Thursday, October 22, 2020


We know that President Trump actually believes it's possible to initiate an investigation into Joe Biden that will lead to an indictment between now and the election.
President Trump on Tuesday called on Attorney General William Barr to “appoint somebody” to launch an investigation into his Democratic opponent, former Vice President Joe Biden, and his son Hunter before Election Day, now just two weeks away.

“We’ve got to get the attorney general to act,” Trump said in a telephone interview with “Fox & Friends” when asked whether a special prosecutor should be appointed to probe unverified allegations against the Bidens. “He’s got to act. And he’s got to act fast. He’s got to appoint somebody. This is major corruption, and this has to be known about before the election.”
But since we're not quite far enough down the road to totalitarianism for that to happen, it appears that Trump will settle for the next-best thing.
President Trump and his advisers have repeatedly discussed whether to fire FBI Director Christopher A. Wray after Election Day — a scenario that also could imperil the tenure of Attorney General William P. Barr as the president grows increasingly frustrated that federal law enforcement has not delivered his campaign the kind of last-minute boost that the FBI provided in 2016, according to people familiar with the matter.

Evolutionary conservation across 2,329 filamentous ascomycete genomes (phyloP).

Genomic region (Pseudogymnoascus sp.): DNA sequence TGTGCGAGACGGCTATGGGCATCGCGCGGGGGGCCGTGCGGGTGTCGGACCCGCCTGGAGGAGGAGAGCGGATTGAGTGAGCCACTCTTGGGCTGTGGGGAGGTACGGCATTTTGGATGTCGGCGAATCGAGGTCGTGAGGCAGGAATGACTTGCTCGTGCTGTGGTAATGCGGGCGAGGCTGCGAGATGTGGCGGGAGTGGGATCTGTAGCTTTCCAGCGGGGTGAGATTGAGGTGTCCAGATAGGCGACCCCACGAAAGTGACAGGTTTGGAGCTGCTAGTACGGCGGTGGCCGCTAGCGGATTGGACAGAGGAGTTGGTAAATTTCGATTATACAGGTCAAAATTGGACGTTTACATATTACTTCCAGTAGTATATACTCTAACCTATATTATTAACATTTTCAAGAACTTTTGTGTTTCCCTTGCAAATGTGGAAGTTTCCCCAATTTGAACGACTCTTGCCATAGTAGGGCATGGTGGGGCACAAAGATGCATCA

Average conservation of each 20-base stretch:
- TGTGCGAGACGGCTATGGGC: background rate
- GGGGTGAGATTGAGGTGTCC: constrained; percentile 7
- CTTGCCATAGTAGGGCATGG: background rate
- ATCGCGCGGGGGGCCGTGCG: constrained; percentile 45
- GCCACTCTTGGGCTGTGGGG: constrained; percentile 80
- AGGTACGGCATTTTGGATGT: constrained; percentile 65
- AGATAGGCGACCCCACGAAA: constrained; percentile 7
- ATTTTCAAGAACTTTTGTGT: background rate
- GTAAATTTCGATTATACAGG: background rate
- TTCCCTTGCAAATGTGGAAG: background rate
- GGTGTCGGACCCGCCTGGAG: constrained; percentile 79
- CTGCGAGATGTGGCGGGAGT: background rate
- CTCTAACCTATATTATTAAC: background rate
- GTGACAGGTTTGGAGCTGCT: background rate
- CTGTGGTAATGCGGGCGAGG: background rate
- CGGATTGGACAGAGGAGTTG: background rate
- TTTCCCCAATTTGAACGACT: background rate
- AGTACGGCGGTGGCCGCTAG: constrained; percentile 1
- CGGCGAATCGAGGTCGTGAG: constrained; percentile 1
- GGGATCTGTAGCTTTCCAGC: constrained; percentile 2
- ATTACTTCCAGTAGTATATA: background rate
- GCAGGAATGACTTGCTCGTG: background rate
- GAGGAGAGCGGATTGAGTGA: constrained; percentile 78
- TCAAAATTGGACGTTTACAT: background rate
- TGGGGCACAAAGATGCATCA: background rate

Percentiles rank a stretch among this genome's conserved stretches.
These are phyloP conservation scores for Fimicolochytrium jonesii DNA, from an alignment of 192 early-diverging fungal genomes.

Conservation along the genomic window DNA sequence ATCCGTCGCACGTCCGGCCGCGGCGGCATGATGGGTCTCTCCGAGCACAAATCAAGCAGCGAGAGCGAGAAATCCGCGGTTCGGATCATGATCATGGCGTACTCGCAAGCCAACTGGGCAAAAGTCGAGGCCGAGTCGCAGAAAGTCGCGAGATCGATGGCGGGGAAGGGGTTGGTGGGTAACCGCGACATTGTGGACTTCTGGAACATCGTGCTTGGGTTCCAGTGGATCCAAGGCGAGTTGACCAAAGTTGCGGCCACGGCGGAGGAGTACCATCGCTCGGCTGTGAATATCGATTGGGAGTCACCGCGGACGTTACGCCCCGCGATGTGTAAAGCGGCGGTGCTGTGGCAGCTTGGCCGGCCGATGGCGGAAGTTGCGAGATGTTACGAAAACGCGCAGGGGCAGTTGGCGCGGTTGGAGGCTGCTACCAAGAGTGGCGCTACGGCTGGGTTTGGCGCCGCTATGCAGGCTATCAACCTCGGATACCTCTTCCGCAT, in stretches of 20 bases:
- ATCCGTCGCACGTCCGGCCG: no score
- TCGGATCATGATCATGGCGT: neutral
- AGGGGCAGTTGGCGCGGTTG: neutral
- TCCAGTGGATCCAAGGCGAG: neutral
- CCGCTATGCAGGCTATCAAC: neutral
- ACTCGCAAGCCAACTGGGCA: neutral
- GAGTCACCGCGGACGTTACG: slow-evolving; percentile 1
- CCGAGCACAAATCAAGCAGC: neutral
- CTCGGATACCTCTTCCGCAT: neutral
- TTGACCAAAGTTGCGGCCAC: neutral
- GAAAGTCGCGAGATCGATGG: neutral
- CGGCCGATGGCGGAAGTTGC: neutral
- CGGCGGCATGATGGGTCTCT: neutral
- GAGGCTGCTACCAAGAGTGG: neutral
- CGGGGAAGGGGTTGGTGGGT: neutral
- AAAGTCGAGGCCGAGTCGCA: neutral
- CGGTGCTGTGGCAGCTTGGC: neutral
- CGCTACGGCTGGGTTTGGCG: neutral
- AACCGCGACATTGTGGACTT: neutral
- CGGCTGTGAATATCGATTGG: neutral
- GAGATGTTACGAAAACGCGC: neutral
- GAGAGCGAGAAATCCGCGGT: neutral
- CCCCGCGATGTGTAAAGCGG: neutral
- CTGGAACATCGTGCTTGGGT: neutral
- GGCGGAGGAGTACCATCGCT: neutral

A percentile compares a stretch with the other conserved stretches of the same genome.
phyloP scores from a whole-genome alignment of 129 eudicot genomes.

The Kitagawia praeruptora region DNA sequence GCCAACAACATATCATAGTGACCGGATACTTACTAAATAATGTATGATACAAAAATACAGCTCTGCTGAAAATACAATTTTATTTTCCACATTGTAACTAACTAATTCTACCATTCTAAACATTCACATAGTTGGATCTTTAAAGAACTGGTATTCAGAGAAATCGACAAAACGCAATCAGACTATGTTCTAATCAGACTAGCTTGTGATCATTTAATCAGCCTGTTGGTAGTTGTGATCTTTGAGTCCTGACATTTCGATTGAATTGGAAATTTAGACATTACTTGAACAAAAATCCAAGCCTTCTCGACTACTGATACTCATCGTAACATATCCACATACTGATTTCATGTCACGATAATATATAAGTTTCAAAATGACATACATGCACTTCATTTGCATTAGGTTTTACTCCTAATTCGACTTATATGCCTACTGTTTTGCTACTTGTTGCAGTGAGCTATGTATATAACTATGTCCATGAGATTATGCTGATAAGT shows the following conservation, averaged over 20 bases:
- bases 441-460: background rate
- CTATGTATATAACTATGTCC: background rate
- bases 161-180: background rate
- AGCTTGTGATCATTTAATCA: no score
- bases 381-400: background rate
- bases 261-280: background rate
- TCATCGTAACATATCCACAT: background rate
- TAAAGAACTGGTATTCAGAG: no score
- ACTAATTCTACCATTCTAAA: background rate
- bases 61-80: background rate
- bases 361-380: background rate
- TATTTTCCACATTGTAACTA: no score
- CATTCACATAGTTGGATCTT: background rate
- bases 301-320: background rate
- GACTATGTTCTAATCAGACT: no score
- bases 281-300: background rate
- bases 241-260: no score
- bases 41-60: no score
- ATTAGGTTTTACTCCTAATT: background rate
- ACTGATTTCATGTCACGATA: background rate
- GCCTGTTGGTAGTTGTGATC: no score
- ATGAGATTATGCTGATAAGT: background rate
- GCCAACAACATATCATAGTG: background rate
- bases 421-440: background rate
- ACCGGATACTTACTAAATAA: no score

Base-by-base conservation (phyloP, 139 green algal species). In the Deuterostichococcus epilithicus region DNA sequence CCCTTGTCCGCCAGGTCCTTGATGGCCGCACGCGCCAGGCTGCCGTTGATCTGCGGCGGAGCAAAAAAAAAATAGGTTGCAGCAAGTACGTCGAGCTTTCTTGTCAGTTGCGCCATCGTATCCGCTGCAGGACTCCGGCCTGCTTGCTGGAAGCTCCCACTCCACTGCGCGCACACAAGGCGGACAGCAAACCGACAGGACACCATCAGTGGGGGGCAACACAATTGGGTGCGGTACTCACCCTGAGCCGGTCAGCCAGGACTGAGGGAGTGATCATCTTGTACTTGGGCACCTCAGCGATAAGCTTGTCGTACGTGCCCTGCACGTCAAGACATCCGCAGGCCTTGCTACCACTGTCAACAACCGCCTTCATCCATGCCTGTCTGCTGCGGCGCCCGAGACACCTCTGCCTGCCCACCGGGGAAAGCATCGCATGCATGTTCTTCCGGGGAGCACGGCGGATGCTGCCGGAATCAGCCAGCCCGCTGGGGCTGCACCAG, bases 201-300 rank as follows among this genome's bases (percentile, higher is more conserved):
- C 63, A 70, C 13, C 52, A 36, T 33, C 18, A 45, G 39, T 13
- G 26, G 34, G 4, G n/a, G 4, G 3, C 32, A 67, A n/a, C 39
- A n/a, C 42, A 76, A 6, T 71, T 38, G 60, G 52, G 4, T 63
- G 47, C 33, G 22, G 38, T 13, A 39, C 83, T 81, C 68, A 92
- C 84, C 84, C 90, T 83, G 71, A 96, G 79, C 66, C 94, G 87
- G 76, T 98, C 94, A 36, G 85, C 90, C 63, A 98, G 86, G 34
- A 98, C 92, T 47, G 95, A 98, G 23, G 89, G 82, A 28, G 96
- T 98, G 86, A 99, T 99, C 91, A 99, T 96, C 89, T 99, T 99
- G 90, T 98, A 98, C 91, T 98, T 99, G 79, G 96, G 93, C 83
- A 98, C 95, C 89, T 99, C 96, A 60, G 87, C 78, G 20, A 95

The conversations among the president and senior aides stem in part from their disappointment that Wray in particular but Barr as well have not done what Trump had hoped — indicate that Democratic presidential candidate Joe Biden, his son Hunter Biden or other Biden associates are under investigation, these people say.
I assume Trump is saying this because he genuinely believes he'll win the election. But if he doesn't -- if Biden wins unambiguously -- I wonder if Trump will try a last-ditch gambit to save his presidency.

Even of Biden wins by a large Electoral College and popular vote margin, he won't officially be the president-elect until states certify the vote totals, electors vote in the individual states, the electors' vote tallies are transmitted to Congress, and Congress ratifies the Electoral College results. The voting takes place on December 14; congressional ratification happens on January 6.

If Trump doesn't win, and loses so badly he can't plausibly contest the outcome, he might still spend the rest of his presidency demanding that the FBI and Justice Department indict Biden before the Electoral College vote, in the hope that he can persuade Biden electors to abandon him. Maybe he'll hold out hope until January -- sure, he'll think, the Electoral College voted for Biden, but Congress can't possibly certify him if he's been indicted, right?

Trump won't get what he wants. But I think he'll continue demanding it, because demanding that people satisfy his whims and cravings is what he usually does all day, isn't it?

No comments: